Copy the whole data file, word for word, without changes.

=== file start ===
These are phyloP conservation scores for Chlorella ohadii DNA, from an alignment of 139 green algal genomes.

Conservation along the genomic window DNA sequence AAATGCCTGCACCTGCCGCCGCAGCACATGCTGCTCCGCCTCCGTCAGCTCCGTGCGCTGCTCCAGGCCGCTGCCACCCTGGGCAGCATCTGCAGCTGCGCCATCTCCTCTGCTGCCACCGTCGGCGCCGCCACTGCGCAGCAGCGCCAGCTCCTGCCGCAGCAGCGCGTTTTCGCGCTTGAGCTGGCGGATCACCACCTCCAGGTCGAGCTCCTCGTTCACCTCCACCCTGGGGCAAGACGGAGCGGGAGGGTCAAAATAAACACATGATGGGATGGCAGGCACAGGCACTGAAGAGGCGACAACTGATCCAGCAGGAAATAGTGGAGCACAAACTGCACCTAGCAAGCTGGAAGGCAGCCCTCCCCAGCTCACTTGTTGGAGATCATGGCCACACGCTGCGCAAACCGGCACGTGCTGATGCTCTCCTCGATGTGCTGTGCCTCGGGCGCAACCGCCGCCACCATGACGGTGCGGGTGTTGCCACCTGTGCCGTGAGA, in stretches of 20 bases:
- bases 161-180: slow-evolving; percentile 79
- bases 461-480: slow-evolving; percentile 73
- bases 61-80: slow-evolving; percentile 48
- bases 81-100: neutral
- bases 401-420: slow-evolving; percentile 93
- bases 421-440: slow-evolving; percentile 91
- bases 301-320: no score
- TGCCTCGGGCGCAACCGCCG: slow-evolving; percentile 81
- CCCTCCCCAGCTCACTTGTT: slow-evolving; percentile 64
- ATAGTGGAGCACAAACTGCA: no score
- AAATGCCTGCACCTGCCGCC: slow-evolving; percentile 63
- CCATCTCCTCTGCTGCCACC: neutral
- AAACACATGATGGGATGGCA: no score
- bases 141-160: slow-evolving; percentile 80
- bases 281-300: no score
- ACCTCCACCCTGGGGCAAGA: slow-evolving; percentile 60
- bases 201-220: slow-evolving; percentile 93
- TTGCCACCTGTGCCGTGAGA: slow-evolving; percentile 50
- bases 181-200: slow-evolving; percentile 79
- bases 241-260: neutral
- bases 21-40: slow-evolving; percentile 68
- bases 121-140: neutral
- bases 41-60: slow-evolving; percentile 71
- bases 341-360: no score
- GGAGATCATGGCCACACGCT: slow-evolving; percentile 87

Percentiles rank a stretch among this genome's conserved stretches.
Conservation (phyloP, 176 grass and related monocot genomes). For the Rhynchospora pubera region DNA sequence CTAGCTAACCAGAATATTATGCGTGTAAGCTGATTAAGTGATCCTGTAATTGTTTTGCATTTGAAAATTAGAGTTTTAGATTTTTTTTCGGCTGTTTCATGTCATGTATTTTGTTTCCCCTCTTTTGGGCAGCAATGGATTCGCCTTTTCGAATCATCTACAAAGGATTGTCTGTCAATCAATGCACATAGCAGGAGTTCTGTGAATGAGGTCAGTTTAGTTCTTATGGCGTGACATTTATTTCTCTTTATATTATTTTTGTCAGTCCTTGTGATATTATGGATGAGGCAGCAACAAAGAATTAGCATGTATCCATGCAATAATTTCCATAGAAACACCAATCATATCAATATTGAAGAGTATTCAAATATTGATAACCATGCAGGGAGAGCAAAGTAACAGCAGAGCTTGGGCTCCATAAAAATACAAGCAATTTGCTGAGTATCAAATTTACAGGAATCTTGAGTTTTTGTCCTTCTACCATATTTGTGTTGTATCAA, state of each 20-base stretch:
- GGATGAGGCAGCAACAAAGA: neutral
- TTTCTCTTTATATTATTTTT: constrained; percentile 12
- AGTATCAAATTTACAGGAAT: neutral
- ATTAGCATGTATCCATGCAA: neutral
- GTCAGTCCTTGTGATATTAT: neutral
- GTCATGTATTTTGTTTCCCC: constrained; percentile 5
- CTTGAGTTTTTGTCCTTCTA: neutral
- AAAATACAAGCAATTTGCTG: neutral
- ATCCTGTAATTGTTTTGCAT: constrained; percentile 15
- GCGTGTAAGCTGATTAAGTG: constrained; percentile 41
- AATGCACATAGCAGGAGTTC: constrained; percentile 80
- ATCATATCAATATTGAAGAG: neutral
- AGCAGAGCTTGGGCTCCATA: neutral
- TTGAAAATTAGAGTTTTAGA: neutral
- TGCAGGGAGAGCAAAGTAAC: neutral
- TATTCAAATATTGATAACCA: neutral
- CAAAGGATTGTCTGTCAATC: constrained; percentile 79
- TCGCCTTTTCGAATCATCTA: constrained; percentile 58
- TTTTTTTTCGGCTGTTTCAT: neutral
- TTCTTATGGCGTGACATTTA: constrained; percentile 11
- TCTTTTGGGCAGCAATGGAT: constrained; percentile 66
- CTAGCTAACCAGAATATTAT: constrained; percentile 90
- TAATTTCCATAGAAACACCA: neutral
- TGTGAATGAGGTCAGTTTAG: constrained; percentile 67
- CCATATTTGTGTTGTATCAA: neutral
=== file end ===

These are phyloP conservation scores for Chlorella ohadii DNA, from an alignment of 139 green algal genomes.

Conservation along the genomic window DNA sequence AAATGCCTGCACCTGCCGCCGCAGCACATGCTGCTCCGCCTCCGTCAGCTCCGTGCGCTGCTCCAGGCCGCTGCCACCCTGGGCAGCATCTGCAGCTGCGCCATCTCCTCTGCTGCCACCGTCGGCGCCGCCACTGCGCAGCAGCGCCAGCTCCTGCCGCAGCAGCGCGTTTTCGCGCTTGAGCTGGCGGATCACCACCTCCAGGTCGAGCTCCTCGTTCACCTCCACCCTGGGGCAAGACGGAGCGGGAGGGTCAAAATAAACACATGATGGGATGGCAGGCACAGGCACTGAAGAGGCGACAACTGATCCAGCAGGAAATAGTGGAGCACAAACTGCACCTAGCAAGCTGGAAGGCAGCCCTCCCCAGCTCACTTGTTGGAGATCATGGCCACACGCTGCGCAAACCGGCACGTGCTGATGCTCTCCTCGATGTGCTGTGCCTCGGGCGCAACCGCCGCCACCATGACGGTGCGGGTGTTGCCACCTGTGCCGTGAGA, in stretches of 20 bases:
- bases 161-180: slow-evolving; percentile 79
- bases 461-480: slow-evolving; percentile 73
- bases 61-80: slow-evolving; percentile 48
- bases 81-100: neutral
- bases 401-420: slow-evolving; percentile 93
- bases 421-440: slow-evolving; percentile 91
- bases 301-320: no score
- TGCCTCGGGCGCAACCGCCG: slow-evolving; percentile 81
- CCCTCCCCAGCTCACTTGTT: slow-evolving; percentile 64
- ATAGTGGAGCACAAACTGCA: no score
- AAATGCCTGCACCTGCCGCC: slow-evolving; percentile 63
- CCATCTCCTCTGCTGCCACC: neutral
- AAACACATGATGGGATGGCA: no score
- bases 141-160: slow-evolving; percentile 80
- bases 281-300: no score
- ACCTCCACCCTGGGGCAAGA: slow-evolving; percentile 60
- bases 201-220: slow-evolving; percentile 93
- TTGCCACCTGTGCCGTGAGA: slow-evolving; percentile 50
- bases 181-200: slow-evolving; percentile 79
- bases 241-260: neutral
- bases 21-40: slow-evolving; percentile 68
- bases 121-140: neutral
- bases 41-60: slow-evolving; percentile 71
- bases 341-360: no score
- GGAGATCATGGCCACACGCT: slow-evolving; percentile 87

Percentiles rank a stretch among this genome's conserved stretches.
Conservation (phyloP, 176 grass and related monocot genomes). For the Rhynchospora pubera region DNA sequence CTAGCTAACCAGAATATTATGCGTGTAAGCTGATTAAGTGATCCTGTAATTGTTTTGCATTTGAAAATTAGAGTTTTAGATTTTTTTTCGGCTGTTTCATGTCATGTATTTTGTTTCCCCTCTTTTGGGCAGCAATGGATTCGCCTTTTCGAATCATCTACAAAGGATTGTCTGTCAATCAATGCACATAGCAGGAGTTCTGTGAATGAGGTCAGTTTAGTTCTTATGGCGTGACATTTATTTCTCTTTATATTATTTTTGTCAGTCCTTGTGATATTATGGATGAGGCAGCAACAAAGAATTAGCATGTATCCATGCAATAATTTCCATAGAAACACCAATCATATCAATATTGAAGAGTATTCAAATATTGATAACCATGCAGGGAGAGCAAAGTAACAGCAGAGCTTGGGCTCCATAAAAATACAAGCAATTTGCTGAGTATCAAATTTACAGGAATCTTGAGTTTTTGTCCTTCTACCATATTTGTGTTGTATCAA, state of each 20-base stretch:
- GGATGAGGCAGCAACAAAGA: neutral
- TTTCTCTTTATATTATTTTT: constrained; percentile 12
- AGTATCAAATTTACAGGAAT: neutral
- ATTAGCATGTATCCATGCAA: neutral
- GTCAGTCCTTGTGATATTAT: neutral
- GTCATGTATTTTGTTTCCCC: constrained; percentile 5
- CTTGAGTTTTTGTCCTTCTA: neutral
- AAAATACAAGCAATTTGCTG: neutral
- ATCCTGTAATTGTTTTGCAT: constrained; percentile 15
- GCGTGTAAGCTGATTAAGTG: constrained; percentile 41
- AATGCACATAGCAGGAGTTC: constrained; percentile 80
- ATCATATCAATATTGAAGAG: neutral
- AGCAGAGCTTGGGCTCCATA: neutral
- TTGAAAATTAGAGTTTTAGA: neutral
- TGCAGGGAGAGCAAAGTAAC: neutral
- TATTCAAATATTGATAACCA: neutral
- CAAAGGATTGTCTGTCAATC: constrained; percentile 79
- TCGCCTTTTCGAATCATCTA: constrained; percentile 58
- TTTTTTTTCGGCTGTTTCAT: neutral
- TTCTTATGGCGTGACATTTA: constrained; percentile 11
- TCTTTTGGGCAGCAATGGAT: constrained; percentile 66
- CTAGCTAACCAGAATATTAT: constrained; percentile 90
- TAATTTCCATAGAAACACCA: neutral
- TGTGAATGAGGTCAGTTTAG: constrained; percentile 67
- CCATATTTGTGTTGTATCAA: neutral